Telling tales is a worldwide human activity. To tell a story is to determine or disclose a secret. Every recognized society on earth, at every documented period of history, has told stories; some as oral history, some as the parts of the religious rites, some for teaching and some for pure entertainment. These stories admit being fabricated; are the product of imagination which creates new worlds, thus, providing an outlet for our fears and frustrations and a stage for our hopes, dreams and requirements. “Story-telling is an art, a fine art.”It is passing on of events in words, pictures and sounds often by inventiveness or embellishments. A tale when told with reverence and earnestness indicates the deep truths personified in it and conveys pictures and meanings that creep into the depths of a listener’s being. Introductory phrases such as ‘Once Upon a Time’ and ‘Long Long Ago’ are so charmed that they automatically grab the attention.
Stories or narratives have been shared in every culture as a means of entertainment, edification, cultural conservation and in order to mount moral values. Though, the psychology of entertainment is complex, and different listeners get fascinated to different stories for quite different reasons, but the sturdy make-belief components of these stories satisfy several social and personal needs, and most significantly provide a mechanism for fantasy wish fulfillment.
The earliest form of story-telling was primarily oral combined with gestures and expressions. The stories were scratched onto the walls of the caves. The Australian aboriginal people painted symbols from the stories on cave walls. The story was then told using a mixture of oral narrative, music, rock art and dance. While in Andhra-Pradesh (in India), gypsies narrated the stories and were called ‘Burra’. In Tamil Nadu, the tradition of story-telling is called Villu-Pattu, the bow-song. Villu-Pattu, in which stories were told, go together with by a stringed instrument like a bow.
The ways of interpreting and telling of these stories may be different at different places but the similarity of the human psyche all over the place led to the independent originations of the stories with more or less, and the process is called Polygenesis. For example, ‘Cinderella’ is a well-studied case, and has number of different version. Every story varies in its conclusion. Perrault, where, ended it on a happy note, with Cinderella pardoning her step-mother and her step-sisters. The Brother Grimm added extra graphic details into their text; like, when the step-sisters try on the glass slippers, and find it doesn’t fit them, they cut off their toes to make it fit accurately. Rossini’s opera uses bracelets instead of glass slippers, and Disney version incorporated sub-plots involving talking animals that live in the house with Cinderella. Cinderella has 340 variations and can be traced as far as 850-60 C.E. (Common Era), where its first version was written in China.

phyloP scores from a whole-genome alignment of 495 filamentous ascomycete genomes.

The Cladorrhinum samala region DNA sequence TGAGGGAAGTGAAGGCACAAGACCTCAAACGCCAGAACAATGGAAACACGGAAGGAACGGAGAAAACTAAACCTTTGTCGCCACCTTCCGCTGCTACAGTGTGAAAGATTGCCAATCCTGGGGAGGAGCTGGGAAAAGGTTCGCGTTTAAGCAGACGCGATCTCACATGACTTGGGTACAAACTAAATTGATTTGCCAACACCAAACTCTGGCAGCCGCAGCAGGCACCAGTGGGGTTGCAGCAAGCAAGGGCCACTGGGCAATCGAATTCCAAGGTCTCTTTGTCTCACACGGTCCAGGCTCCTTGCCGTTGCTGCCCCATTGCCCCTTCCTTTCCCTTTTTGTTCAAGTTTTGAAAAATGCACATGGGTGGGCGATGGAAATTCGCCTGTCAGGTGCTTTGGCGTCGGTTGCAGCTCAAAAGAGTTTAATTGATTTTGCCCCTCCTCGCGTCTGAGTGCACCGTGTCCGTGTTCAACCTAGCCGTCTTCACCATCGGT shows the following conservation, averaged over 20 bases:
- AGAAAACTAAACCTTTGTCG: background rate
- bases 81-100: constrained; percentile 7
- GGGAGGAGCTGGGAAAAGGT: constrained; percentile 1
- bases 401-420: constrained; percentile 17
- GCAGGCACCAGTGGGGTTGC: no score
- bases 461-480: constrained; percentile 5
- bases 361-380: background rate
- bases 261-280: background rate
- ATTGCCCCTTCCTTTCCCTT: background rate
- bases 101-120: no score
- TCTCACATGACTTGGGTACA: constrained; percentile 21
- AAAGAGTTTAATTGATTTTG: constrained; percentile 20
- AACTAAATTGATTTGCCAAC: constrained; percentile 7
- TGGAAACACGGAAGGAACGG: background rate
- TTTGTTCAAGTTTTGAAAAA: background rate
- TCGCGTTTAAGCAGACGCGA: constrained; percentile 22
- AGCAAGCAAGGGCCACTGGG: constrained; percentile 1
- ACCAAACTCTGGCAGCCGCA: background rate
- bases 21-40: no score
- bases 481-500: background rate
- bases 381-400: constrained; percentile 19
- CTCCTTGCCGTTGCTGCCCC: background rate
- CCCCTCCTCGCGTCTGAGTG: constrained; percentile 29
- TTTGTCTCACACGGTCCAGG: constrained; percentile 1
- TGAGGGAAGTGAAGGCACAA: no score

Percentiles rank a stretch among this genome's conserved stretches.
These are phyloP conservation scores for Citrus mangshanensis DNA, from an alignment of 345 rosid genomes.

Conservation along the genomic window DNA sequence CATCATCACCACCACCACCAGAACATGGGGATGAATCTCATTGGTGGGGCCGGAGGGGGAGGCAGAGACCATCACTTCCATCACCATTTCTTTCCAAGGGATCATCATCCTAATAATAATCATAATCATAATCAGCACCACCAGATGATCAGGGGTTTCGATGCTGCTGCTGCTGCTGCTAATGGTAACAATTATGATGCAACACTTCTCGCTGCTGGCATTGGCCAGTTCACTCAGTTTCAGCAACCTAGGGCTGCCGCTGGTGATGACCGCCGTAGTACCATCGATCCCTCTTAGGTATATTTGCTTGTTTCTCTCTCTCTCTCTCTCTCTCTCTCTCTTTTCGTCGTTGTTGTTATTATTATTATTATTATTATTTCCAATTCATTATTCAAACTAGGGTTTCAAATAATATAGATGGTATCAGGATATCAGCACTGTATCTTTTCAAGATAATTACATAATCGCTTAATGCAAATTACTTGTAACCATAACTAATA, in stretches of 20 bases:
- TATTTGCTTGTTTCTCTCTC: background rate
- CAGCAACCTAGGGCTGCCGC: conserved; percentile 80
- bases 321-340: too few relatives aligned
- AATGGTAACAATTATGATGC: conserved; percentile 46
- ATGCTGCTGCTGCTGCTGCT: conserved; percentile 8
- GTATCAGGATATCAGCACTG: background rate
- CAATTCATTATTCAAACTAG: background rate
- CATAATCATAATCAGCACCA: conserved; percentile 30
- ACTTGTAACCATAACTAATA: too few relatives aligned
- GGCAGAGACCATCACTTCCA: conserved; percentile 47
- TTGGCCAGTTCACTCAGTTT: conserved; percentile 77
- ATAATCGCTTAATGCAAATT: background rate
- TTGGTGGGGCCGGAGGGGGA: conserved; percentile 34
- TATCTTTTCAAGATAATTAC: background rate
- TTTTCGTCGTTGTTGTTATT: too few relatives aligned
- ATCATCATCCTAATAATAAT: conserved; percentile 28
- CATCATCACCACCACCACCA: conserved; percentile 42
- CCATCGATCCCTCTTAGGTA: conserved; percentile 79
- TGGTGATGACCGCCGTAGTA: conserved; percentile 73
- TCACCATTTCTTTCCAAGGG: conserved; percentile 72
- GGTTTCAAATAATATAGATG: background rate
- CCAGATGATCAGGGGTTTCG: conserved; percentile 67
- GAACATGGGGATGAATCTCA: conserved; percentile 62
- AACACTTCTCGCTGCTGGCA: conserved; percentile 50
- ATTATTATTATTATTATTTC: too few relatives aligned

The oral form of storytelling for children was the only medium of recreation in the past for children and at the same time it was satisfying those who wanted to imbue moral values into children’s growth of personality. Storytelling was a common and social event. The oldest business is storytelling; it’s an age old tradition, a primeval art.
The word storytelling can mean many things. Each person holds a different idea of what it is. In order to make an adequate evaluation of the state of storytelling, one must establish a working definition for oral narrative. This must be sufficiently specific to provide a workable meaning but broad enough to encompass the wide range of activities individuals identify as storytelling.
Storytelling can be heard and practiced in coffee shops and restaurants in Ottawa, New York, Dublin, Toronto, Glasgow, London and numerous other cities. The dynamic Toronto storytelling was conceived in the late 70’s when storytellers, who had formerly worked in seclusion, met to tell stories every Friday night in the café in what came to be known as the “1,001 Friday Nights,” a custom which is persistent and is un-interpreted even since.
Education analysis tends to emphasis on the effects of narrative on children and usually exhibits that narrative and storytelling have distinctive and compelling effects on development. Storytelling increase IQ, imagination, memory, and concentration. Neurological research shows that reading or listening to stories generates strong frontal lobe activity in the form of mental visualization, which in turn improves the growth of neural dendrites, particularly in children. This research has added to a revolution in classroom techniques.